Pre­sen­ta­ti­ons on Ar­tist­s' Pub

Here collec­tions and ar­chi­ves, art dea­lers and gal­le­ries, aca­de­mies and uni­ver­si­ties, as well as pu­blis­hing hou­ses pro­vi­de in­for­ma­ti­on in the form of in­di­vi­du­al pre­sen­ta­ti­ons on the spe­ci­fic ori­en­ta­ti­on of their ac­tivi­ties wi­t­hin the con­text of ar­tist­s’ pu­bli­ca­ti­ons. Their pre­sen­ta­ti­ons, which are grou­ped in four dif­fe­rent sec­tions, give you and any in­te­rested par­ties an op­por­tu­ni­ty to be­co­me in­for­med about ar­tist­s’ pu­bli­ca­ti­ons from the per­spec­tive of the­se four fiel­ds of ac­tivi­ty and also to find the ap­pro­pria­te point of con­tact.

1. The collec­tion in­ven­to­ries of pu­blis­hed works of art pre­sen­ted in the Archives and Collections sec­tion pro­vi­de an over­view as to which mu­se­ums, ar­chi­ves, and collec­tions of ar­tist­s’ pu­bli­ca­ti­ons are in exis­tence and how the­se might be view­ed through ex­hi­bi­ti­ons or per­ma­nent pre­sen­ta­ti­ons. Ap­pa­rent in the collec­tion in­ven­to­ries is the exis­tence of strong net­wor­king and com­mu­ni­ca­ti­on bet­ween ar­tists, pu­blis­hers, collec­tors, and in­te­rested par­ties throughout Eu­ro­pe, star­ting in the 1960s with pos­tal ex­ch­an­ges that came to span all po­li­ti­cal bor­ders. This in­ter­ac­tion soon spre­ad to en­com­pass an in­ter­na­tio­nal scope, which fur­the­red the dis­se­mi­na­ti­on of ar­tist­s’ pu­bli­ca­ti­ons.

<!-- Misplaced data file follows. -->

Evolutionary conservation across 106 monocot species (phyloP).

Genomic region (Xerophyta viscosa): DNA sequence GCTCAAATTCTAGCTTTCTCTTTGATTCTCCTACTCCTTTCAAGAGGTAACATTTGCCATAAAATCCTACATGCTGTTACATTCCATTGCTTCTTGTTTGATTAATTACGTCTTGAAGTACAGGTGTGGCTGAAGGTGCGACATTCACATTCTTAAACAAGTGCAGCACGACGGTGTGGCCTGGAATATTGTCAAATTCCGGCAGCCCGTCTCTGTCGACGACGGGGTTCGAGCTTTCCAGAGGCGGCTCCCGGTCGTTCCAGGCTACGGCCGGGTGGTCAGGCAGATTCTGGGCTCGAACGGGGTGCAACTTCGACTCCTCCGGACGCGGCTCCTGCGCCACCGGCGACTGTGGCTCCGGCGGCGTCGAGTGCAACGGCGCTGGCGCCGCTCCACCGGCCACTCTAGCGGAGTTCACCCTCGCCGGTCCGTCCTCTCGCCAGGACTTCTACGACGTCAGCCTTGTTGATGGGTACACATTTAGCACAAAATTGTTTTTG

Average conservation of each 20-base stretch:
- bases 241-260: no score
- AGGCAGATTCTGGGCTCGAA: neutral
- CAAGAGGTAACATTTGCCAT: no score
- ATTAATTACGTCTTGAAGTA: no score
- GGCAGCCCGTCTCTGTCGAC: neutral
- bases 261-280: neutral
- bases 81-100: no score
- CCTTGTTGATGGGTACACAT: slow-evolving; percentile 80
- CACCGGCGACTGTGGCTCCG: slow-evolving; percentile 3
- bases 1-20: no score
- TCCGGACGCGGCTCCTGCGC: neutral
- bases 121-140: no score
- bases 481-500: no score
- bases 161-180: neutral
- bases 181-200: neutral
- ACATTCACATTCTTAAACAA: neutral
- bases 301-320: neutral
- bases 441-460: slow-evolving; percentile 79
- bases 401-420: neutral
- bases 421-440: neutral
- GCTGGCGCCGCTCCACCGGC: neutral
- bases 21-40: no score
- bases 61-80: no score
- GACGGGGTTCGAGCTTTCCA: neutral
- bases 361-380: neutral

2. Publishing Houses have al­ways play­ed a very im­portant role in the crea­ti­on of ar­tist­s’ pu­bli­ca­ti­ons, for a si­gni­fi­cant num­ber of pu­blis­hers have stron­gly sup­por­ted ar­tists in their ac­tivi­ties. Even to­day the­re are small and lar­ge pu­blis­hers that have cho­sen to spe­cia­li­ze in the pu­bli­ca­ti­on of both pu­blis­hed and dis­se­mi­na­ted art­works. For some, ar­tist­s’ books or edi­ti­ons re­pre­sent a spe­cial, sup­ple­men­ta­ry pu­blis­hing ran­ge that fre­quent­ly re­flects their own con­siderable in­te­rest in ar­tist­s’ pu­bli­ca­ti­ons.

3. The­re are a multi­tu­de of Galleries, Art Dealers, and Booksellers that have be­co­me spe­cia­li­zed in pre­sen­ting and dea­ling in ar­tist­s’ pu­bli­ca­ti­ons. Some gal­le­ries or dea­lers fo­cus so­le­ly on the sale of ma­te­ri­als wi­t­hin a con­text of pu­blis­hed art, whe­re­as for others ar­tist­s’ pu­bli­ca­ti­ons not sel­dom com­pri­se but a small (or oc­ca­sio­nal­ly lar­ger) part of their ope­ra­ti­ve scope.

4. Some Universities and Academies host a wide ran­ge of ac­tivi­ties in the re­alm of ar­tist­s’ pu­bli­ca­ti­ons. Here the spec­trum of in­vol­ve­ment with dis­se­mi­na­ted and pu­blis­hed works of art spans from small per­so­nal collec­tions all the way to the ac­tu­al pro­duc­tion of ar­tist­s’ pu­bli­ca­ti­ons in on-site fa­ci­li­ties or pu­blis­hing hou­ses—and might in­clu­de ever­y­thing in bet­ween, such as ma­king ar­tist­s’ pu­bli­ca­ti­ons a se­mi­nar to­pic, in­tro­du­cing stu­dents to the spe­cial ex­hi­bi­ti­on prac­tices em­ploy­ed for this kind of art­work, or de­ve­lo­ping edu­ca­tio­nal stra­te­gies for teaching stu­dents.